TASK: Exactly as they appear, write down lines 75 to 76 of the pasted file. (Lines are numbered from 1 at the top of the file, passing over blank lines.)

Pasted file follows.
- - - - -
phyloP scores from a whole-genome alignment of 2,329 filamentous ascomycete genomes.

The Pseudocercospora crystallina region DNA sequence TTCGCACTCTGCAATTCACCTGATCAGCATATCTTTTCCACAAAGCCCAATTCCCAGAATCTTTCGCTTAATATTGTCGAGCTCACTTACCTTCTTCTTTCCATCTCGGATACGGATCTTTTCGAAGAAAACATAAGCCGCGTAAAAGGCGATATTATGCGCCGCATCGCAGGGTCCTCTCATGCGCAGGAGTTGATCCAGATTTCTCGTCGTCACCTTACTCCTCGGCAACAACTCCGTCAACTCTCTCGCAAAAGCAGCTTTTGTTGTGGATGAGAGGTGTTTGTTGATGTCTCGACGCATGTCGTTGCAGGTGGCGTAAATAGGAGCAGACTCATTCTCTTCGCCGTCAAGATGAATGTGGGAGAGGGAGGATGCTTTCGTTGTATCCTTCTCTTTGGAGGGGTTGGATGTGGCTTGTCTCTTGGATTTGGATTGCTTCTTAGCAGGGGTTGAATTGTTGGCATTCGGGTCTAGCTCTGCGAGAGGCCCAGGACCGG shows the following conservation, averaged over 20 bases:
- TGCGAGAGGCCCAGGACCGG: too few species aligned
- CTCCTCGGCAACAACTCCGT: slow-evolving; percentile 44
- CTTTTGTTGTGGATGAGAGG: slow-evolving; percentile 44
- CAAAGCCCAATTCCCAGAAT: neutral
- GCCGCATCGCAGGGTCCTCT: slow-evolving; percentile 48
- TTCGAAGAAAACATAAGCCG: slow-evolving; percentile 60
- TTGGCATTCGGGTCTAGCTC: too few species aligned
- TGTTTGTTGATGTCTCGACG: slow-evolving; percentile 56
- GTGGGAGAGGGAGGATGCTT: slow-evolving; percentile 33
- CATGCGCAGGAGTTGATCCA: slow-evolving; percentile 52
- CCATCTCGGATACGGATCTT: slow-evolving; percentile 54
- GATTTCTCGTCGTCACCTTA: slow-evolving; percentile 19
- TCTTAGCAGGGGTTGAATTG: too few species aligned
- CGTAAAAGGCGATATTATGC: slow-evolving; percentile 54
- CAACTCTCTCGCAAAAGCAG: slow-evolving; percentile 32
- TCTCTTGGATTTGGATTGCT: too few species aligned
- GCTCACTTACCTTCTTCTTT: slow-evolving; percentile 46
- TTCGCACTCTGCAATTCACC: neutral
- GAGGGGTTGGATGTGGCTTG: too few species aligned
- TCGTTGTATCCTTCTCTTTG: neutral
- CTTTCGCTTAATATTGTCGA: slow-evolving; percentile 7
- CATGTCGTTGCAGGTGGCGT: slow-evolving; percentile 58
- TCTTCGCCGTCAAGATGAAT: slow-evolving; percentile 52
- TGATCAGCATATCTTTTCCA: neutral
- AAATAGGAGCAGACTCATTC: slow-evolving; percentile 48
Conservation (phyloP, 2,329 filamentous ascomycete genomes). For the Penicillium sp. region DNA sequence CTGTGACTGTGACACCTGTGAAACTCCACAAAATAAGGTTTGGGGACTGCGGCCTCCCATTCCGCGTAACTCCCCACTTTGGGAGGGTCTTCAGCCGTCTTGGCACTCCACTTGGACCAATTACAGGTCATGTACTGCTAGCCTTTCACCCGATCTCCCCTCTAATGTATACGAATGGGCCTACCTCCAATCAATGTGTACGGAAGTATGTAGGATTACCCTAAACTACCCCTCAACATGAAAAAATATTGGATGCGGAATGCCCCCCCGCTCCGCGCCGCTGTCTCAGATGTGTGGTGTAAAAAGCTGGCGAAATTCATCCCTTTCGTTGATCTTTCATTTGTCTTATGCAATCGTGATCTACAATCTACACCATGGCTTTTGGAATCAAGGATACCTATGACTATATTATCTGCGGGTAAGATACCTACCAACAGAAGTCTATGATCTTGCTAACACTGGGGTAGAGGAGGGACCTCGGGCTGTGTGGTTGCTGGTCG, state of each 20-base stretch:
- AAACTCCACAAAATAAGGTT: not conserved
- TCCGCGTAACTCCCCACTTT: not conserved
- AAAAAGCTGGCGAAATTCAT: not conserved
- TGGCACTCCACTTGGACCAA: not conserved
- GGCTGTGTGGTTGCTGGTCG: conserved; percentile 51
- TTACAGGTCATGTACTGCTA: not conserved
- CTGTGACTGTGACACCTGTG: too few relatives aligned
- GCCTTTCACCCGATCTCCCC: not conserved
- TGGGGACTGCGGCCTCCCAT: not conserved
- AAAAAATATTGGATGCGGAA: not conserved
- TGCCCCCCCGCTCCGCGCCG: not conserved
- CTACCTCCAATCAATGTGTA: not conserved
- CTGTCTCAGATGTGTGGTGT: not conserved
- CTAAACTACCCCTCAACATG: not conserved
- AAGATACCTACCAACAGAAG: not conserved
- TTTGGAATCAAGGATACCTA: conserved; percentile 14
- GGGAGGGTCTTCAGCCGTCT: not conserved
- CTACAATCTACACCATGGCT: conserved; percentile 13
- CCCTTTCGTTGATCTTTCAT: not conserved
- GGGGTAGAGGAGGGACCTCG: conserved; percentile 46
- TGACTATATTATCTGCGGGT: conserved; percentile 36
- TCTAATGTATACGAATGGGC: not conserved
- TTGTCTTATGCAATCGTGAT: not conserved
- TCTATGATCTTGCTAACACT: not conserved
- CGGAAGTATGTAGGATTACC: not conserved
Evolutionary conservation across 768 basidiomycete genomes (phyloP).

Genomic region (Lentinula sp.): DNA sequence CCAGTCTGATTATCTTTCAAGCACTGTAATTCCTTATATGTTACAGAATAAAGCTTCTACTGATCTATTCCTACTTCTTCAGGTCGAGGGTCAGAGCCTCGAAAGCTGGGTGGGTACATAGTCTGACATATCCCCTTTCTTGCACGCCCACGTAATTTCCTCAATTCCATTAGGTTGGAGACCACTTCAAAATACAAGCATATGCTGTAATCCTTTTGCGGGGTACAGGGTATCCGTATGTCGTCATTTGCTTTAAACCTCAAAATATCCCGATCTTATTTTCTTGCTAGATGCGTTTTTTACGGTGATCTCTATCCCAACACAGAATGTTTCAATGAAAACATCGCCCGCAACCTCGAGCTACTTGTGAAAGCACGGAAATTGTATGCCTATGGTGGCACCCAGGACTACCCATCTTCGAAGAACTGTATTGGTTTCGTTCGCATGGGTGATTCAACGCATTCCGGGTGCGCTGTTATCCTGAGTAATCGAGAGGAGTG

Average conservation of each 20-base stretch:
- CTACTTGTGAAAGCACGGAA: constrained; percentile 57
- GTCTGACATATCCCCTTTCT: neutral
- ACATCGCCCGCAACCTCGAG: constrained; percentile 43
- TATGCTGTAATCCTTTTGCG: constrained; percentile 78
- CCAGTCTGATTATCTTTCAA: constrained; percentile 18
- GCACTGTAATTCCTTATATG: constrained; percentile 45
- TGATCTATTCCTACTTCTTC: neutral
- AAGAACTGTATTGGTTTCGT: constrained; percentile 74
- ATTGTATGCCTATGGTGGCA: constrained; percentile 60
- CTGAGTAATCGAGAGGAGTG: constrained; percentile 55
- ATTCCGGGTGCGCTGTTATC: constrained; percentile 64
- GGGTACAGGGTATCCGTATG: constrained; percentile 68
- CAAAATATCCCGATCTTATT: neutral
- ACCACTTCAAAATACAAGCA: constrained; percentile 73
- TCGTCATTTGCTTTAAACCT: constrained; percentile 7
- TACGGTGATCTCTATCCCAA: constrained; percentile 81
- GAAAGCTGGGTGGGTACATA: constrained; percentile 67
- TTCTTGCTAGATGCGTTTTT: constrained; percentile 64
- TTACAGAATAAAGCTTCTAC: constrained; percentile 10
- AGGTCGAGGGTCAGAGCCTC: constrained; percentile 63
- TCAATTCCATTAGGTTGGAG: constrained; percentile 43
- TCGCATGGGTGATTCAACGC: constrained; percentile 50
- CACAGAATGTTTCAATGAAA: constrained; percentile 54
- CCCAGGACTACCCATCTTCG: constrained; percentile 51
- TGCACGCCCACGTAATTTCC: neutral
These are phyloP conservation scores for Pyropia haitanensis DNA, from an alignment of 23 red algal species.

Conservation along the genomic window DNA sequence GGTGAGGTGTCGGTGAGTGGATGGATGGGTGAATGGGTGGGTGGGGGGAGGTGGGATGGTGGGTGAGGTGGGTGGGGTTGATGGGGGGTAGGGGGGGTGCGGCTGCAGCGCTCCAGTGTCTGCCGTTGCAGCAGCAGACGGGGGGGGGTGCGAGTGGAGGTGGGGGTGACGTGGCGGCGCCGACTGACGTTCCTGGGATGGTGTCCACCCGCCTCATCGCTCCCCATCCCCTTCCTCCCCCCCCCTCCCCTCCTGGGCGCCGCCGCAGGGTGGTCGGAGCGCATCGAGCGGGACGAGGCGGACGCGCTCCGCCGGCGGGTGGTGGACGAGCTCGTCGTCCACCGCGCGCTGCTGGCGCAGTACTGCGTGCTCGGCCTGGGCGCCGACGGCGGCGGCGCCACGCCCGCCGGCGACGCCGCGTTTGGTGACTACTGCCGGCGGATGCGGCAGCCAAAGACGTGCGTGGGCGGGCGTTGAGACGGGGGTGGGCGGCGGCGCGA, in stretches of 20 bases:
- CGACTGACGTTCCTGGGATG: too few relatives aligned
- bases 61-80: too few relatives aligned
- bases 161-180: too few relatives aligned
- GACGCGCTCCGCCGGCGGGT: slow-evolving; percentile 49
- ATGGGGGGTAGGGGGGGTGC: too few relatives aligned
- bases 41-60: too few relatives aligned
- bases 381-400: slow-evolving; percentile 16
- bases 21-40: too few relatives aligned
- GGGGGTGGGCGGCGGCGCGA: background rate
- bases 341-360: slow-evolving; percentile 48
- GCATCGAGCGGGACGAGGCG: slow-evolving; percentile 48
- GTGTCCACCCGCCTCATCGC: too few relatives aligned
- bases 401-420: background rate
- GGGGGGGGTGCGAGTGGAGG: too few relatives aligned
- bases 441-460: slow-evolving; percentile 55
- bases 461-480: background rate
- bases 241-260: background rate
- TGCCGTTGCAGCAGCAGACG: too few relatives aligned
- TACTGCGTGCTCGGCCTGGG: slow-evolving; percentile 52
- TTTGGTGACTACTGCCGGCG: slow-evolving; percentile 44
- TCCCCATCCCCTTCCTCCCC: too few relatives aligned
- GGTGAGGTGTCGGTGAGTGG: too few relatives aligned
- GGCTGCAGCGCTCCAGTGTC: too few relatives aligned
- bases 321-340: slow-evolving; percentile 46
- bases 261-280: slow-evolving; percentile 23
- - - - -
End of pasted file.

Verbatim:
- TTACAGAATAAAGCTTCTAC: constrained; percentile 10
- AGGTCGAGGGTCAGAGCCTC: constrained; percentile 63